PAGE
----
Surviving the EMT certification

emtFor many departments around the country, Emergency Medical Technician (EMT) certification is a must  (and often a pre-requisite for application). This is understandable, as most fire departments handle a heavy load of medical calls also. EMTs provide critical patient care in often dangerous environments. Be they (ambulance, fire, or law enforcement EMTs) are making a difference.

Many different schools, departments, colleges, and vocational schools offer EMT classes. The logical place to start looking for one is your local community college.

When I registered for my EMT course, there was a hefty set of pre-requisites that included a background check, immunizations, and lots of signatures. Be prepared for this before you go to register. Do not wait until you have two days to complete the checklists to begin getting things done. I gave myself plenty of time to get it all done, so it was relatively low-stress. Many of my class-mates waited until the last minute and it was a mad dash to get all of the shots or finger-prints or what-have-you done in time. Do yourself a favor: scout it out ahead of time. Maybe call the admissions office and find out what those pre-requisites are.

The class that I attended had an 80% rule. You had to score at least 80% on *everything*. We had 40 quizzes and 7 exams, a final, and a practical skills assessment over the course of one semester. If you scored below 80% on an exam, that was one strike, and you had to re-take the exam. Fail again and that’s another strike. Three strikes and you’re out. No questions asked, no second-chances. Grab your stuff and head-on-out. Early on, that was expected. Near the end of the course, it became heart wrenching to see students make the walk (some with less than 2 weeks to go). This also had an affect on some of those students’ financial aid at the college. In order to keep receiving aid, they *had to* complete the course. This meant doing all of the course work for a class you had already effectively failed out of.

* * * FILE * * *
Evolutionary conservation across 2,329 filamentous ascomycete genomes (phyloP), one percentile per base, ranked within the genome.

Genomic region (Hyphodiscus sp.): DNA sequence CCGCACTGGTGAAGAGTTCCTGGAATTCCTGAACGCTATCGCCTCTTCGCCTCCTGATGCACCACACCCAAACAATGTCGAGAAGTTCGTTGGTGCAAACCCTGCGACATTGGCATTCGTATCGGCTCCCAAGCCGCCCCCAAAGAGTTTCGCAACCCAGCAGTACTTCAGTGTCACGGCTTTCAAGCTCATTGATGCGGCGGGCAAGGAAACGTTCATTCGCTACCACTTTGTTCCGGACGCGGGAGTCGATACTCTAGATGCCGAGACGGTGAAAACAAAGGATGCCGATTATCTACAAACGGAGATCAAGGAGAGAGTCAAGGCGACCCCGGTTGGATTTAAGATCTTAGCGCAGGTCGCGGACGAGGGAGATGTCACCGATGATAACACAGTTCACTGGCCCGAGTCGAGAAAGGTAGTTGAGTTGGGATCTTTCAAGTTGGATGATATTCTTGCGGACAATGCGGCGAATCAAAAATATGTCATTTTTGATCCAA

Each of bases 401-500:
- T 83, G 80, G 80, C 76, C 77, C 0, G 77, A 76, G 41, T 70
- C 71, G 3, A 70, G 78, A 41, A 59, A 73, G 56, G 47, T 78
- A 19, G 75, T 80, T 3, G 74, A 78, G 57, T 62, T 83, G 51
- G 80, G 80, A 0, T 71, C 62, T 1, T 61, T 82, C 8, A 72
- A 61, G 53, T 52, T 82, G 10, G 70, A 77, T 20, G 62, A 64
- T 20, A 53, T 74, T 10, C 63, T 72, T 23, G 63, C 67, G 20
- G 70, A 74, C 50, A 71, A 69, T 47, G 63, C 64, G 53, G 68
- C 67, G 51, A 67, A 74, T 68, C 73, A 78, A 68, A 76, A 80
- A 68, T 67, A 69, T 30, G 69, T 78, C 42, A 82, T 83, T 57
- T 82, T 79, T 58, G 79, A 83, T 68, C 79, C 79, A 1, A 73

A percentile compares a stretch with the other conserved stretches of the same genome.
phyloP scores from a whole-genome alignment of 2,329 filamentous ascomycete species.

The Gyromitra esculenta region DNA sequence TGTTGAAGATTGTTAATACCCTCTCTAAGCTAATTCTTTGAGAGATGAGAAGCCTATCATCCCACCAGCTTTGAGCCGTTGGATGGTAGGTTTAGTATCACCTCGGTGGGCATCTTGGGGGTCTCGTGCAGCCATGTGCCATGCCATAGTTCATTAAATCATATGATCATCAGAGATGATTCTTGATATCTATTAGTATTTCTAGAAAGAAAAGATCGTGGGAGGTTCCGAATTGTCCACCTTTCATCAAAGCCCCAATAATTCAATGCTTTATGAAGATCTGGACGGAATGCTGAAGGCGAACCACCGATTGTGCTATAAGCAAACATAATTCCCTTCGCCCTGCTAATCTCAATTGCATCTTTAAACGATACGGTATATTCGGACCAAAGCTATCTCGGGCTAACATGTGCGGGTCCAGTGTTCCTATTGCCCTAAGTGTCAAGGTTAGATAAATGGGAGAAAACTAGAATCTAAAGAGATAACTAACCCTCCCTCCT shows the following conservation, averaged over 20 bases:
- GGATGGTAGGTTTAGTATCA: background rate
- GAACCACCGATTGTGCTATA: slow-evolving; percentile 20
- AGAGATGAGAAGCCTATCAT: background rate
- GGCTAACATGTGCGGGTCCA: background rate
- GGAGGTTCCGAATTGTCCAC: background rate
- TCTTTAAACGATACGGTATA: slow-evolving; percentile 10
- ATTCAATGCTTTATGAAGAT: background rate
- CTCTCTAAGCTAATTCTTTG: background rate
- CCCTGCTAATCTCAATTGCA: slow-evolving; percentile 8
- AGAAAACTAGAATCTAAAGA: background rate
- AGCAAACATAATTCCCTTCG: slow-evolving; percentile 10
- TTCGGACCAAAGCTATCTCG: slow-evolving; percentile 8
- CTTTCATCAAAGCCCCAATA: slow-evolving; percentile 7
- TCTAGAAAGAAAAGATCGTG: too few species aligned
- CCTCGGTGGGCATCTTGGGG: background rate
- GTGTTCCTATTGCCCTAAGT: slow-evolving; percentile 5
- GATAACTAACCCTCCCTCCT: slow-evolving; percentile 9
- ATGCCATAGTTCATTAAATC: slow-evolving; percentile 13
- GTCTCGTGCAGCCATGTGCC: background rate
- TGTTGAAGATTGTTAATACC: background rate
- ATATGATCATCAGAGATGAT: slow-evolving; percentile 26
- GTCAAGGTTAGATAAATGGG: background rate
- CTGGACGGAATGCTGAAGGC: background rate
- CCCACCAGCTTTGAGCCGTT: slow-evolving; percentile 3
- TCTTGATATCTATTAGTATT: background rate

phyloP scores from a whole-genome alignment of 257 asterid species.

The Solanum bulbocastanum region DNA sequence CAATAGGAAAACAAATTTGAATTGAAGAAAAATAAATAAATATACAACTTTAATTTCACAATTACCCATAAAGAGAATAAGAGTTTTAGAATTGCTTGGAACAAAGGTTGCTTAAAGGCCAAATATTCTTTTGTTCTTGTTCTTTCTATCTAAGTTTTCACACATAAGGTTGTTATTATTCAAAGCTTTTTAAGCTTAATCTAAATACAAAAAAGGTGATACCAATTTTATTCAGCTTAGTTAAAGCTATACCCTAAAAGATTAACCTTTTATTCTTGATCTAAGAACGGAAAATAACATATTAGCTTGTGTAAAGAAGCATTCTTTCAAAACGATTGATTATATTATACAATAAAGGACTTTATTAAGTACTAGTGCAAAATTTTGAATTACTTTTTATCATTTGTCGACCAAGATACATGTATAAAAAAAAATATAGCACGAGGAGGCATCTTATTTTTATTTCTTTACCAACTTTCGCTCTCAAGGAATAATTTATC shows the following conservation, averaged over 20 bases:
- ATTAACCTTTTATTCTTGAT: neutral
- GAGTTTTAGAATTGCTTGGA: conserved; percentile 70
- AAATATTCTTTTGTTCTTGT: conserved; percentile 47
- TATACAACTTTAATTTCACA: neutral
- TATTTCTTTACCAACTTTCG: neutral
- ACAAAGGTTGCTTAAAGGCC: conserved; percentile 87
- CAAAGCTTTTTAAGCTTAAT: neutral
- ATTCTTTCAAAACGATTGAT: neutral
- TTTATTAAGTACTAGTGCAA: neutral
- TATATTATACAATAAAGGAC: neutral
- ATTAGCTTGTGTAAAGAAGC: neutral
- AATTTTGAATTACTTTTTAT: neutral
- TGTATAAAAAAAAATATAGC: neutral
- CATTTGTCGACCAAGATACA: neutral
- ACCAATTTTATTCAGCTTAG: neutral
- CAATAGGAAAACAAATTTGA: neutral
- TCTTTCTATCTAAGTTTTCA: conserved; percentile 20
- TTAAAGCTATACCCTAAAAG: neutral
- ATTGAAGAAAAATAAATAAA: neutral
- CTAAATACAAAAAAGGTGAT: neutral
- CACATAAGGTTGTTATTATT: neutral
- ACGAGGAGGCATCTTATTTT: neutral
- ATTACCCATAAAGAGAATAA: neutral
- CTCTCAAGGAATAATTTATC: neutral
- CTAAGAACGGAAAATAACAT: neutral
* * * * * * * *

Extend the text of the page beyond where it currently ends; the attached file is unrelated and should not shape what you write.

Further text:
My advice to you is simply this: Take it seriously.

Read every chapter of the book. Take good notes. Study those notes. Assume that each and every test is going to kick your ass. Guess what: each and every test is going to kick your ass. I had a student tell me early on that he was a good test taker, so he didn’t study “super hard”. He probably should have. He was out before too long. He was passing, but barely and I think he saw the writing on the wall and dropped.

wpid-20140906_115531.jpgOne weekend my lady and I took a trip that culminated with us on the beach on a Saturday. While we were on the beach, guess what I was doing…. that’s right, studying. I was studying hard, even when I didn’t want to be. I estimated it would take 100% effort to perform well in that class. While I was on the beach I got a text from another student in the class. He asked what I was doing, and I said I was on the beach. He asked if I was ready for an up-coming exam. I texted back a photo of my book in front of me with the beach in the background. I asked him if he was studying hard for the exam. He replied “I’m as ready as I’m gonna be bro”. Well, as it turns out, he was right. He failed. He failed out of the course shortly thereafter. Every time I spoke with him I asked if he was studying and he was always half-hearted. I actually heard another student remark after the first or second exam “Gosh I guess I should read all the chapters”. I was incredulous. He was also gone in short order. I don’t mention these examples to disparage people, but to point out that these are the types of attitudes that will get you bounced in short-order.

On the flip-side, there is over-doing it. I studied night and day for the class. I did very well on tests and was offered to be a teaching assistant for the next semester. Is 19 hour days too much between work, school, church, and family? Maybe, but what kind of results do you want? Do you want to be the best EMT you can possibly be, or do you want to be an EMT that scraped by?

When I have someone’s life in my hands, I don’t want to fail for lack of knowledge. I owe it to each and every patient, and to myself to do the best that I can. That’s why I put in the hours I did. That’s why I worried so much about my performance. This isn’t English 101, this is saving lives. Take it seriously.

With all of that being said: Have fun at it. If you’re not loving it, your heart won’t be in it.



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